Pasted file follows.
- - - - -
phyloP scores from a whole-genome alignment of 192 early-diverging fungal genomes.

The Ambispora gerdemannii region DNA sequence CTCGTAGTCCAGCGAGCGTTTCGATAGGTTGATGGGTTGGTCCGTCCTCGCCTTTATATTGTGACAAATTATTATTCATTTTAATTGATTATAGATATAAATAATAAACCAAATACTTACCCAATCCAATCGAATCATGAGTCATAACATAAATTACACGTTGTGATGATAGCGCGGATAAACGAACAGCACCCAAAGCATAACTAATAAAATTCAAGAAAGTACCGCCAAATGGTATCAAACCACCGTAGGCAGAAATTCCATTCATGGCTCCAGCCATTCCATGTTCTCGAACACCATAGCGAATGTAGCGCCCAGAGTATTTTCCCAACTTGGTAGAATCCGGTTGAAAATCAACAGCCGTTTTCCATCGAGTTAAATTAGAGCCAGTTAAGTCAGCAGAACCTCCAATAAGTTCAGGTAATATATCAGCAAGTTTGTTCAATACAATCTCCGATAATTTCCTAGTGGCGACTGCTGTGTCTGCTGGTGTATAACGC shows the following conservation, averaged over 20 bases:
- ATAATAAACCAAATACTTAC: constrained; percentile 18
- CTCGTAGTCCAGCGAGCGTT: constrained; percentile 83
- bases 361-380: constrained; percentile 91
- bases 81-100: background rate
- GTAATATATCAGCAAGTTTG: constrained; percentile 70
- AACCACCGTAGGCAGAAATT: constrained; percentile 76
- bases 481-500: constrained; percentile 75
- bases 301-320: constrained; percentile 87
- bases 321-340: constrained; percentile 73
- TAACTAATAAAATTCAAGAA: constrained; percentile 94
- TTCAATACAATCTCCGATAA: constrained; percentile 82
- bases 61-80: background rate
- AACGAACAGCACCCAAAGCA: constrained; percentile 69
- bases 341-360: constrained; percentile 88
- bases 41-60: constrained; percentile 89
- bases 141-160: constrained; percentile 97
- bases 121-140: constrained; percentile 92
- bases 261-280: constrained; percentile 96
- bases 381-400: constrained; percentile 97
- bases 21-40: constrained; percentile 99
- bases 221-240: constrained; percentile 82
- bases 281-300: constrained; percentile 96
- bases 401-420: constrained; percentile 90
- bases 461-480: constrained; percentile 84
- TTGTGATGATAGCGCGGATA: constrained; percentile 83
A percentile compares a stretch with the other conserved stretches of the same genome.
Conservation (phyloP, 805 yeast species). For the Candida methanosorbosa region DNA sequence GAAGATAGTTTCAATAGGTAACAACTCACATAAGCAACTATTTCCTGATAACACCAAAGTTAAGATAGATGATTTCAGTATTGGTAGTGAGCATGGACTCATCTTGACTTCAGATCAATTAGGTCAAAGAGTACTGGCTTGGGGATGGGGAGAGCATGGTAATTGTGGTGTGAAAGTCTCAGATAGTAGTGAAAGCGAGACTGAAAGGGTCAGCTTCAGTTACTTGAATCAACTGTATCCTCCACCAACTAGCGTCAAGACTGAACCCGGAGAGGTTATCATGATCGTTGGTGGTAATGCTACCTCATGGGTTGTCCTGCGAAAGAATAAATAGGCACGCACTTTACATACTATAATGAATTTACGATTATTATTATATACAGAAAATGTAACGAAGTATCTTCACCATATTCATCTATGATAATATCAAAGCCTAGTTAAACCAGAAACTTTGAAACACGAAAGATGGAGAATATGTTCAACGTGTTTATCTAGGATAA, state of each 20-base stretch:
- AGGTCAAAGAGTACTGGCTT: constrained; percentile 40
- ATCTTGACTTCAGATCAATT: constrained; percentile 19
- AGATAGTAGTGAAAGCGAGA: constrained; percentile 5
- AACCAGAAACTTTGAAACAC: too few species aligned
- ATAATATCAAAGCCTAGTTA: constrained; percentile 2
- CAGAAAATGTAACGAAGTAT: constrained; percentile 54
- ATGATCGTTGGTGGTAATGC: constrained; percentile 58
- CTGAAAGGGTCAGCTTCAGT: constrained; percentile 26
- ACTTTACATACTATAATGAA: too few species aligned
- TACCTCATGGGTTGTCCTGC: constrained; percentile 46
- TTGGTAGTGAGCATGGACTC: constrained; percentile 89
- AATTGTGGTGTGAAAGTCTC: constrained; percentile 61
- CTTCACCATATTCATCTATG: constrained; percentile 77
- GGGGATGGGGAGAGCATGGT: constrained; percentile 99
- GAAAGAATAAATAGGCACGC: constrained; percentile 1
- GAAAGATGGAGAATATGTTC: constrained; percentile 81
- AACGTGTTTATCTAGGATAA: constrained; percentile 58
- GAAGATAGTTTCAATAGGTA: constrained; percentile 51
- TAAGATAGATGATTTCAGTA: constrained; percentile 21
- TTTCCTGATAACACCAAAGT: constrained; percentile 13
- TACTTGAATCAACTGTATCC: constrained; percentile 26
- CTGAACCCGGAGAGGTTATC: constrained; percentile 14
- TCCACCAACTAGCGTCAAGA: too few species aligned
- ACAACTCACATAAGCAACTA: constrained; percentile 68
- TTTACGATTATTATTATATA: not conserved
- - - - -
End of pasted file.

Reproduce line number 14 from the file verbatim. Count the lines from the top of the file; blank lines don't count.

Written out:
- bases 61-80: background rate